– Dave is pretty worked up over the 5/19 NWA PPV, mostly because the main selling point is using the image of Peter Weller as “Robocop” as though the actual fictional character was going to be there watching Sting’s back. Also, he notes, why are there 96 people at ringside preventing interference in a cage match? What’s the point of the cage? (This would get immensely funnier when the finish of the match came around!) Also, why sell the show on Sting if he’s not even wrestling either? For Dave’s money, you can call yourself the “New Zoo Revue” and have pigs and cows at ringside for all he cares, but it’s the action in the ring that matters, and Robocop ain’t selling tickets. (Very true. The show was a flop on PPV.) On the br ight side, Sting is recovering so well that they can “put this Flair-Luger thing out to pasture by July”. (Dave would probably be BEGGING for Flair-Luger once he found out what was coming!) Dave is pretty sure the show is flopping, since the emphasis is not on the wrestlers, but on “an actor in a Tin Man costume who starred in a hit sci-fi movie a few years back.” (As it turned out, they couldn’t even get Weller to do the show!)

– Dave stops for a minute to talk about Superstar Graham and his expose of steroids, because a paper in Toronto basically had a reporter who launched an investigative report on it, and not only had the story killed but was FIRED because the WWF didn’t want the story getting out. So Dave speculates that this problem is going to get worse really quickly, until sometime soon, someone is going to be dead from steroid use and then everyone is going to be screwed. And as unlikely as it sounds, someday a top level star is going to drop dead at a young age in a public way and be linked to steroids and then TV stations and sponsors are going to start taking their business elsewhere. (Frankly I’m shocked it took another 17 years for that very thing to happen! Also, just look at the mortality rates for the guys who were at Wrestlemanias V and VI and it’s easy to see how much of a problem that it became, of course.)

– In a related note, the troubling EKG that Hawk had was a heart rate of 180 BPM due to a blocked valve. Dave is kind of terrified by that. (12 years left for Hawk.)

(I’m not sure if I got Hawk’s growl thing at the beginning right. Is there an accepted way to spell it?)

– Dave cites a piece from ML Curly about the Robocop appearance on PPV, and it’s pretty funny, as he notes that Robocop is “already the #4 contender to Ric Flair’s title” and that it’s obvious that Robocop was assembled by Vince McMahon as a way to drive Ric Flair out of the promotion and into the WWF in time for Wrestlemania VII.

– In Oregon, Billy Jack Haynes has gone heel, and no longer puts in his false teeth, so as to give himself a more aggressive appearance.

– Antonio Inoki is still not giving up on his idea to have a show in Las Vegas later in the summer, featuring himself against a martial arts guy.

– USWA announcer Mark Lowrance quit this past week after 10 years with the promotion due to issues with some of the recent angles.

– For those keeping track, Jerry Lawler lost the USWA title to Jimmy Valiant again, but only in Memphis. However, the TV show airs in both the Memphis and Dallas markets, so Lawler will probably try to blame Dave for exposing the business again. Lawler actually won the title under the new rules for the USWA, as he went to a 10 minute TV draw with Valiant, which meant an overtime period with the first takedown winning it. So Valiant put his head down for a backdrop and Lawler tried to kick him, but Valiant moved and Lawler landed on his back like Charlie Brown.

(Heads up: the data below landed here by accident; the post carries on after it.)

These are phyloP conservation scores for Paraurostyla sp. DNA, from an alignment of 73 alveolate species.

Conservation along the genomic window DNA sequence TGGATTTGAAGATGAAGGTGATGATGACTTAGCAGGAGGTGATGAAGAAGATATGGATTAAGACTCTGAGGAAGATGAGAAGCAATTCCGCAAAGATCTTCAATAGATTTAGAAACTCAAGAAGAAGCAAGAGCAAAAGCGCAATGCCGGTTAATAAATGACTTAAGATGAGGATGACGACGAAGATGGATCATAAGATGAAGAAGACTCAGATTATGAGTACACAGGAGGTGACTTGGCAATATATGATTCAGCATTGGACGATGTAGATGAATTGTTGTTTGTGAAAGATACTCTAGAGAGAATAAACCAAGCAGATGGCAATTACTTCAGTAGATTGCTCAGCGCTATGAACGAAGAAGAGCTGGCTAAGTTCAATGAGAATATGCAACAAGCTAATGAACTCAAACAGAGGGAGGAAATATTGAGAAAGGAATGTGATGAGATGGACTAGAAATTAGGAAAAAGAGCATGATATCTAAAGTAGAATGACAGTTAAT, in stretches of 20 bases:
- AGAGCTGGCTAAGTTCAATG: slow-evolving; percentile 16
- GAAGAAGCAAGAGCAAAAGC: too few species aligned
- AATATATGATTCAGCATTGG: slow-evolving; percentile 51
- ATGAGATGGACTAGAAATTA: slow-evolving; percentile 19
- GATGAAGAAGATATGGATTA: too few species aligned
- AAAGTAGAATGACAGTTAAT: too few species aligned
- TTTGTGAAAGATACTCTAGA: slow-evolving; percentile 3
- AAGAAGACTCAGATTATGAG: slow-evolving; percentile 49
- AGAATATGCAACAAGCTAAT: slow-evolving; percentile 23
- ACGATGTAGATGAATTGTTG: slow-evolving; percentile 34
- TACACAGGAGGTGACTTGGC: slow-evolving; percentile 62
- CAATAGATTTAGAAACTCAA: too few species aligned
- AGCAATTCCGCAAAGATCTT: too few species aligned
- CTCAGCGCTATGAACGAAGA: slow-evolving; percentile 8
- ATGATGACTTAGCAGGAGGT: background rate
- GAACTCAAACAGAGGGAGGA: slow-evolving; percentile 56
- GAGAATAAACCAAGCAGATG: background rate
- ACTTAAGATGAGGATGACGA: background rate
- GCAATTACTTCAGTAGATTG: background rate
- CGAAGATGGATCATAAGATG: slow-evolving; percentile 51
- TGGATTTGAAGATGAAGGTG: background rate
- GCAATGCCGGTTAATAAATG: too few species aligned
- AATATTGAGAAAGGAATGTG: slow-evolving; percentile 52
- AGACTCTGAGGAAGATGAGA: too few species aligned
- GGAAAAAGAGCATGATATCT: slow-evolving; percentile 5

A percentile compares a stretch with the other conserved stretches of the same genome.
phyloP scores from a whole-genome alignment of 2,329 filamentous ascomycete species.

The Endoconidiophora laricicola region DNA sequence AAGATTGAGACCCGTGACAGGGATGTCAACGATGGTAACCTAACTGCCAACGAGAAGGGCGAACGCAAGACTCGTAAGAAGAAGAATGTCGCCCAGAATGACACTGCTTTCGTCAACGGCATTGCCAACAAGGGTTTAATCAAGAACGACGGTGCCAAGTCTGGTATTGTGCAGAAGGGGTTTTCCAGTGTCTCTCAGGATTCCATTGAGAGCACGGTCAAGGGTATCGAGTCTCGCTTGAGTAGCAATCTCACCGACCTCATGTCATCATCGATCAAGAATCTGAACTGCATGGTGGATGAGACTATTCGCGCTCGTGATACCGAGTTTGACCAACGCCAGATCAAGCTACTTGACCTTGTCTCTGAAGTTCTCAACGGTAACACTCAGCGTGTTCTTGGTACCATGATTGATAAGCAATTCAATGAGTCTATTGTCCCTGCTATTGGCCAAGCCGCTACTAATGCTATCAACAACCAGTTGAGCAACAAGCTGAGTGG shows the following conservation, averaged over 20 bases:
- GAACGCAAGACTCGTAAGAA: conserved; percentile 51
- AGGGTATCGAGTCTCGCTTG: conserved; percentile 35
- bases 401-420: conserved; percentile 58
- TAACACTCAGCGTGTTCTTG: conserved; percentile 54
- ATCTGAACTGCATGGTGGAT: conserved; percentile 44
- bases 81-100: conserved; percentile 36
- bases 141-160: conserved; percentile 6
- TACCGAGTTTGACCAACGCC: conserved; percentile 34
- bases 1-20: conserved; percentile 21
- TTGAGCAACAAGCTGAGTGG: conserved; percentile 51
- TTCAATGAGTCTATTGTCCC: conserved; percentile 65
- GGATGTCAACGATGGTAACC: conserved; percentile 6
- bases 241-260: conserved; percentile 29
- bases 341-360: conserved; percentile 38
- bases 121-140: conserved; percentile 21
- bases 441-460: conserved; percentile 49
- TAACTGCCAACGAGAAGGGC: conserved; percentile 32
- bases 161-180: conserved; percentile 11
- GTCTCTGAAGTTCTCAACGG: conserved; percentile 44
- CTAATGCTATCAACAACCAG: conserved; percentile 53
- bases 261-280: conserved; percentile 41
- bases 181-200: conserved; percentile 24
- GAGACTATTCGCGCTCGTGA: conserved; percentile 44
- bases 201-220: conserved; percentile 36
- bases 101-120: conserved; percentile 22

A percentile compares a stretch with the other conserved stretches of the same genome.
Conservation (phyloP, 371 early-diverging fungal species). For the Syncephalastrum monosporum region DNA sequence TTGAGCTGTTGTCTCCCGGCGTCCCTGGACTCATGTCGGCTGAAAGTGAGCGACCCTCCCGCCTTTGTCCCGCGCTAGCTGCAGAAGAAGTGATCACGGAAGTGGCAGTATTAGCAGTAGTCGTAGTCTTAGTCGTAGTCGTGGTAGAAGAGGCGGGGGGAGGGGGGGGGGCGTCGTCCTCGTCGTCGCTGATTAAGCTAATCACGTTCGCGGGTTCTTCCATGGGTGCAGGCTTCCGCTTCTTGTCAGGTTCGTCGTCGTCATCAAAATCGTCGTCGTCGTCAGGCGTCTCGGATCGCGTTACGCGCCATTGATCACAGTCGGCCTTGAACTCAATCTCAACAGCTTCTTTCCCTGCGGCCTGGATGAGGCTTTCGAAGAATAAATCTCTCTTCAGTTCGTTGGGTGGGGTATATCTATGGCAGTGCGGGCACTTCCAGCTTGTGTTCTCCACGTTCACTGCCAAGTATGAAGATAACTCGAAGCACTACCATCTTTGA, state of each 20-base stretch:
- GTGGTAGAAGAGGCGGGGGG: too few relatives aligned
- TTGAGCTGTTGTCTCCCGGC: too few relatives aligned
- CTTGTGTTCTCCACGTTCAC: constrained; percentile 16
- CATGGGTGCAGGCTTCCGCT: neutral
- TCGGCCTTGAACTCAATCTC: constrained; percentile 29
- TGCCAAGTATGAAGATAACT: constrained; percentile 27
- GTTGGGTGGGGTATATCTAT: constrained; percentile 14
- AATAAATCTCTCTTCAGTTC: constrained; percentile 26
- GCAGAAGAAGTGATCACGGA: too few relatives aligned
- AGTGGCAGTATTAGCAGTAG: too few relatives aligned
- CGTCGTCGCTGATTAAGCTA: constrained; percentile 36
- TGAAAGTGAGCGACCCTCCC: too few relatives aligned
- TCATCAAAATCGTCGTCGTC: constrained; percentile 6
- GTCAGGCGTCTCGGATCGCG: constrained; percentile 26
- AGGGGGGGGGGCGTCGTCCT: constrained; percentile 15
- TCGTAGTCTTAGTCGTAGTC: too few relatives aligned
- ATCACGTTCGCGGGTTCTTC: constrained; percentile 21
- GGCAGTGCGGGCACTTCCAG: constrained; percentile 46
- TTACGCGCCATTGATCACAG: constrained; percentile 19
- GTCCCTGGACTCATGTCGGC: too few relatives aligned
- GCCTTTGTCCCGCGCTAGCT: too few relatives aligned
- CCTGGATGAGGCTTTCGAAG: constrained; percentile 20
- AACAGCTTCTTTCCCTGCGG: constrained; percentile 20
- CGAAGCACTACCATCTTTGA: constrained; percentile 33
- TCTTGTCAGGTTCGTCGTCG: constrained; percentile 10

– No, not that Charlie Brown.

– To the AWA, where the announcement of Ric Flair on the 5/5 show has given the show an advance that already exceeds the total paid for the “Super Clash IV” show where Zbyszko regained the AWA title. That show only drew 800 people paid, but still, it’s certainly better.

– Sgt. Slaughter is now asking $3000 per appearance for his indy shots. Dave thinks no one in their right mind would pay him that much. (And then he’d be WWF World champion EIGHT MONTHS after this!)

– Paul Orndorff ended up on ESPN last week, as they did a bowling tournament that was hosted in his alley in Tampa. (Wonder if that’s why he got his WCW job later in the month?)

In the WWF again, house shows are just not drawing with Warrior on top against Perfect, although to be fair they’re still priming Rick Rude for the big run later in the summer.

– Dustin Rhodes had a tryout match at the WWF show in San Antonio.

– The advance for Wrestlemania VII is already at $500,000. (Nothing short of a bomb threat could stop this show now!)

– With the departure of Tony Schiavone, Fred Blassie stepped in for some announcing with Vince McMahon and “sounded lost”. (Oh my god, that sounds like the most awesomely terrible thing ever.)

– After all the machinations from the WWF about the Tokyo Dome show and the TV setup, it turns out that Warrior v. Dibiase is the only match that’s actually going to make it to Coliseum Video. (Jesus, what a waste.)

– Paul E. Dangerously will be debuting for the NWA on 5/1, but Dave wants to once again stress that he won’t be doing any managing.

In a very WCW move, Wayne Bloom did a singles job to Rick Steiner under the mask. However, because the team is called “The Minnesota Wrecking Crew #2”, Bloom was introduced as “Minnesota Wrecking Crew #2 #1”. True story!

Sid Vicious has already been introduced as the fourth Horsemen on the most recent TV tapings, which finally gives the group four members again.

And finally, a reader wonders how Barry Windham could have left the WWF after only six months without violating his contract, and it turns out that he never signed one! They sent it to his house and he returned it, unsigned. And then they used him on TV anyway.

Last day of my conference, so I should be back to a more regular update schedule for these by the weekend!